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. Last Updated: 07/27/2016

Market Plummets Despite Oil Cuts

The country's stock markets were mauled on Friday, erasing modest gains earlier in the week, after Standard & Poor's cut Russia's outlook and the price of Urals crude slid below $60 per barrel.

Trading on both the MICEX and RTS was halted for an hour in the early afternoon, only to reopen with sharp declines that saw both exchanges ordered closed until Tuesday. London-traded companies continued plummeting, with the FTSE Russia IOB Index falling more than 18 percent.

OPEC said Friday that it would cut production by 1.5 million barrels per day, but the decision did nothing to halt the decline of crude or the energy-heavy Russian stock market. The benchmark RTS Index fell 13.7 percent to its lowest level since December 2004, while the ruble-denominated MICEX Index finished down 14.2 percent.

"There was so much background noise today that the cuts didn't really make a difference," said Ron Smith, chief strategist at Alfa Bank.

"If they would have cut 2 million, it might have meant something, but 1.5 million was the low end of what the market was expecting, and it didn't really make an impression."

The spot price for Urals crude, Russia's main export blend, fell to $59.93 — its lowest level since March 2007 — on concern that the producers' cut was not enough to stabilize prices or jump-start demand.

To make matter worse, S&P cut Russia's long-term credit outlook to "negative" on Thursday before the markets' close, citing concerns over the government's bank rescue, rising capital outflows and dwindling international reserves.

The government has pledged more than $200 billion to support the economy, including injections of $86 billion into the banking system, after the war with Georgia and falling global markets led to capital outflows since August that have been estimated at more than $60 billion.

"I doubt the ratings cut helped the markets very much today," Kingsmill Bond, chief strategist at Troika Dialog, said by telephone from London. "It's a wholesale global panic right now, and the question is who will weather the storm and who won't."

Nervous investors dumped shares across the board.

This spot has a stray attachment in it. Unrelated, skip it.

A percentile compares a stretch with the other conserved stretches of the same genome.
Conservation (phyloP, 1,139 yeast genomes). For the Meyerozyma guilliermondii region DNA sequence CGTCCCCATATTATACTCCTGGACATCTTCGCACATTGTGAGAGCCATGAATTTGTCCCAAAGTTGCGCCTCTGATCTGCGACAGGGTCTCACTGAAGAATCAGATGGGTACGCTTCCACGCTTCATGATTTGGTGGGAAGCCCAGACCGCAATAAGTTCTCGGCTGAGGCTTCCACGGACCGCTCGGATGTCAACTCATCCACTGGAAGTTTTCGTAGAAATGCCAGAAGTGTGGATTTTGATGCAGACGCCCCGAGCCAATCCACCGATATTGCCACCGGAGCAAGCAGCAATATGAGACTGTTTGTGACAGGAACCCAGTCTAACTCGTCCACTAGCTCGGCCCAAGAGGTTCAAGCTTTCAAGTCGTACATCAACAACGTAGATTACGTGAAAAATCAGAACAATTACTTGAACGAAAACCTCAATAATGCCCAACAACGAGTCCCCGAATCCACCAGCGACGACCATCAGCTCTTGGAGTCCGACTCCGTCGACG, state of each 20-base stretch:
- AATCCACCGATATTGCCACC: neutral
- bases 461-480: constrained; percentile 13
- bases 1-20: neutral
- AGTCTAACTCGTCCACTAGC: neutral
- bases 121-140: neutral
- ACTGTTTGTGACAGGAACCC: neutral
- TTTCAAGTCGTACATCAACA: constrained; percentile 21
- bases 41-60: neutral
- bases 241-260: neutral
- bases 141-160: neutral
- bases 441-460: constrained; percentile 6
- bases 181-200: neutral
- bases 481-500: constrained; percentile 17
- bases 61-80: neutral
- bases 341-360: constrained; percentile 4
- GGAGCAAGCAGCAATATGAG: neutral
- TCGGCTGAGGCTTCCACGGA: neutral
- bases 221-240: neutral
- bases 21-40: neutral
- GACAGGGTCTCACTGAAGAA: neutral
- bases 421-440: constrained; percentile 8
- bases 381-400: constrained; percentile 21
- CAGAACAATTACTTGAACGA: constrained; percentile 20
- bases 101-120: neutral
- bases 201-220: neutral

The RTS Index fell below the 600-point level for the first time since 2005 before being halted at 1:05 p.m. for an hour. The index then fell to 549.4 before being closed at 5:05 p.m. The MICEX called it a day earlier — closing at 513.6 by 2:10 p.m.

The Federal Service for Financial Markets said both indexes would remain closed until Tuesday.

The day's biggest loser was Sberbank, which dropped 23 percent on the MICEX. The country's largest lender confirmed on Friday reports that it could cut staff by 20 percent by 2014 to increase employee efficiency.

Oil and gas companies were also among the day's big decliners, with LUKoil shedding 14 percent to reach a four-year low and Rosneft down 13 percent on the day. Gazprom dropped 15 percent, while regional producer Tatneft fell a full 17 percent.

In London trading, shares of mining giant Norilsk Nickel tumbled 19 percent to their lowest level since December 2004 on falling nickel prices.

"There's a persistent and growing fear of a total collapse," said Andrei Kuk, a senior trader at UralSib. "People are forced to sell right now to cut their losses and meet margin calls.

"South Ossetia, the Mechel situation, the global economic crisis and the price of oil are having a synergistic effect," he said. "Any one of these things by itself would have knocked 10 percent off the indexes, but when you take them all together, the cumulative effect is huge."

The weekly slide in stock price came amid an influx of capital into the Russian market, as the state began using cash from the National Welfare Fund to buy up blue chip stocks earlier in the week.

Finance Minister Alexei Kudrin said Oct. 17 that the state would begin investing $6.7 billion into "secure, high yield" Russian securities as early as the following Monday. Kuk, of UralSib, said it was not immediately apparent which securities the government was purchasing. The buyback "had an effect, but it was very small," he said. "The market has shown itself to be stronger than the government."